By Kate Dzienis

With the thought provoking question of ‘has running become more like a chore than the delight it once was’, The Happy Runner by David and Megan Roche reiterates, and reminds readers, of loving the process again to get faster and run longer.

I mean, it seriously doesn’t get any better than the first sentence on page one:

Every runner has the same finish line: death.

Morbid enough for you? It shouldn’t be, because despite the truth behind those words, the Roches make a clear point of thinking about it now so it becomes a constant reminder of your own mortality.

Yes, The Happy Runner talks about the bad stuff when it comes to running, because according to the authors, running is like the flight path of a drunken duck that swerves and then crashes into a lake. Does the analogy somehow, in some way, sound familiar at all? The book itself is full of humour with stories that help you learn something about yourself – it’s a great mix of theory, science, reasoning and jokes.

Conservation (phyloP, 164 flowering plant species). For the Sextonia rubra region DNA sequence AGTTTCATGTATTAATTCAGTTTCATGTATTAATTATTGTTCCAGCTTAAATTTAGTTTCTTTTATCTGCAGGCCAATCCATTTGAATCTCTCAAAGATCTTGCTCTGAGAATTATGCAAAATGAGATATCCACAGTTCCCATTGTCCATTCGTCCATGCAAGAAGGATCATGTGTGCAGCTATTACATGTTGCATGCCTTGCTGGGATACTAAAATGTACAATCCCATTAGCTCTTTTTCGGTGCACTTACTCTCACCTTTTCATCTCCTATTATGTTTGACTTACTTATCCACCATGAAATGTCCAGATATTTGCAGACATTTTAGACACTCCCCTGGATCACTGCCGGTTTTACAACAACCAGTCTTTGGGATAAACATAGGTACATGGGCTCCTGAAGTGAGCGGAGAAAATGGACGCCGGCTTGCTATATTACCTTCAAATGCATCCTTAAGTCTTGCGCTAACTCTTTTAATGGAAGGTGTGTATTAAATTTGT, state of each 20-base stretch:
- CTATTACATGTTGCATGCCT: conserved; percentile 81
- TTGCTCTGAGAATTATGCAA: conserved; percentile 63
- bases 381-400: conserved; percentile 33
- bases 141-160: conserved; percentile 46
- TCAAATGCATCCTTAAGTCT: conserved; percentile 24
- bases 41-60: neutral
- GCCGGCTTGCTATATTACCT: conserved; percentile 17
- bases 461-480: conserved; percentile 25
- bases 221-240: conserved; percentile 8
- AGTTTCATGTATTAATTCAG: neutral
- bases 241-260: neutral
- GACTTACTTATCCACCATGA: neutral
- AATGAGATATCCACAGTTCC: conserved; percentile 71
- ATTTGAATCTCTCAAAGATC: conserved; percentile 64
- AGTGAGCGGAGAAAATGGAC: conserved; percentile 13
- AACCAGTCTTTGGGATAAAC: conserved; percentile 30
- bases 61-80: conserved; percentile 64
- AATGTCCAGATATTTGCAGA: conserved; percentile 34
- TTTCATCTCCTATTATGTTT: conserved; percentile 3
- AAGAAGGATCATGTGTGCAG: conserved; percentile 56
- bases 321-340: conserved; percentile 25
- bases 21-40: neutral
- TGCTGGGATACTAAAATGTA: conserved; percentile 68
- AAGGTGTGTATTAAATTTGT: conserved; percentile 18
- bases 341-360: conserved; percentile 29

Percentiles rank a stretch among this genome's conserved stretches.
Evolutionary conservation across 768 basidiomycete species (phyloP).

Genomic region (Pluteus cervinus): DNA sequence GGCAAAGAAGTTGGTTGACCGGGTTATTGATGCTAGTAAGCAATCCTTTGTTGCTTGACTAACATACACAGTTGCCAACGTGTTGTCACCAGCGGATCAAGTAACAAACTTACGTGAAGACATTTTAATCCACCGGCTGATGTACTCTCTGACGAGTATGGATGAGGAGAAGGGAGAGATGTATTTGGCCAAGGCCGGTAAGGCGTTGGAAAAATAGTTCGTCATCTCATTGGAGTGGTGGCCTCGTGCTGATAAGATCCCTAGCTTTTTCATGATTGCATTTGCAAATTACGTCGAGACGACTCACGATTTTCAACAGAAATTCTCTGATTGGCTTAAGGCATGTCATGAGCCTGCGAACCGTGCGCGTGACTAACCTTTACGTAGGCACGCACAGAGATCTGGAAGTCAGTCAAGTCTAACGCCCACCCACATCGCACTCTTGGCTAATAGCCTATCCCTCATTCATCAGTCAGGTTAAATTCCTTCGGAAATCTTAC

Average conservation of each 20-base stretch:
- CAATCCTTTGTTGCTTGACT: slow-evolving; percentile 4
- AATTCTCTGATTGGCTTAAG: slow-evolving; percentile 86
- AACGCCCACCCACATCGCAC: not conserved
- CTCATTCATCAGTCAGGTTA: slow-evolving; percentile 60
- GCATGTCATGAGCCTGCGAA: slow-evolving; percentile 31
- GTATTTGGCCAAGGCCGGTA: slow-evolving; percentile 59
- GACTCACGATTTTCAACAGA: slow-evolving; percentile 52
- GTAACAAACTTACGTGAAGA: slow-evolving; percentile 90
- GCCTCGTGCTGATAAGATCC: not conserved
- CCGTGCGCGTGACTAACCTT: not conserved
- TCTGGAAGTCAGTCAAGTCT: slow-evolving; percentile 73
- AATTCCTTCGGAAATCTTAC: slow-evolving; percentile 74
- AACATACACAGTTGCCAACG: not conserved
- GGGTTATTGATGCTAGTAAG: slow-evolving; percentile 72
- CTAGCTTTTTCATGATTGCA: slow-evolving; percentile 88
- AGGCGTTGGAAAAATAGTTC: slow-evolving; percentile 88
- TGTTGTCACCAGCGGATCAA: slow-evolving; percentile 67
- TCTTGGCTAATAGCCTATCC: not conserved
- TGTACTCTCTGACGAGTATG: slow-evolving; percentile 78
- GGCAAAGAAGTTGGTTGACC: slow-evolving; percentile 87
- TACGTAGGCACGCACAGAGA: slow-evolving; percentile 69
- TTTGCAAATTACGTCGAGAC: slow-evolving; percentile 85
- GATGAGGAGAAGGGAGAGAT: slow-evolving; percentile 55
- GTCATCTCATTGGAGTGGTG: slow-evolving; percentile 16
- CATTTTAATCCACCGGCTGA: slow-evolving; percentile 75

Yes, it covers the same essentials as in other great running books, such as knowing your ‘why’ and the magic of having a long term, as well as short term, plan (or goals). But one slap-in-the-face section discusses the pitfalls of chasing results, whilst another creates powerful realisation that in reality, we live in a universe characterised by chaos and entropy – meaning there are factors we can control, and then factors we simply cannot.

The Happy Runner features a lot of personalised stories and whimsical analogies, but when it comes to the nitty-gritty of training, you close the book feeling like you are worth it.

You put away the bookmark knowing that you should prioritise being a well-rounded athlete.

You loan the book to a friend, remembering that you can develop self-belief as well as make positivity your default setting so you can reach all your goals.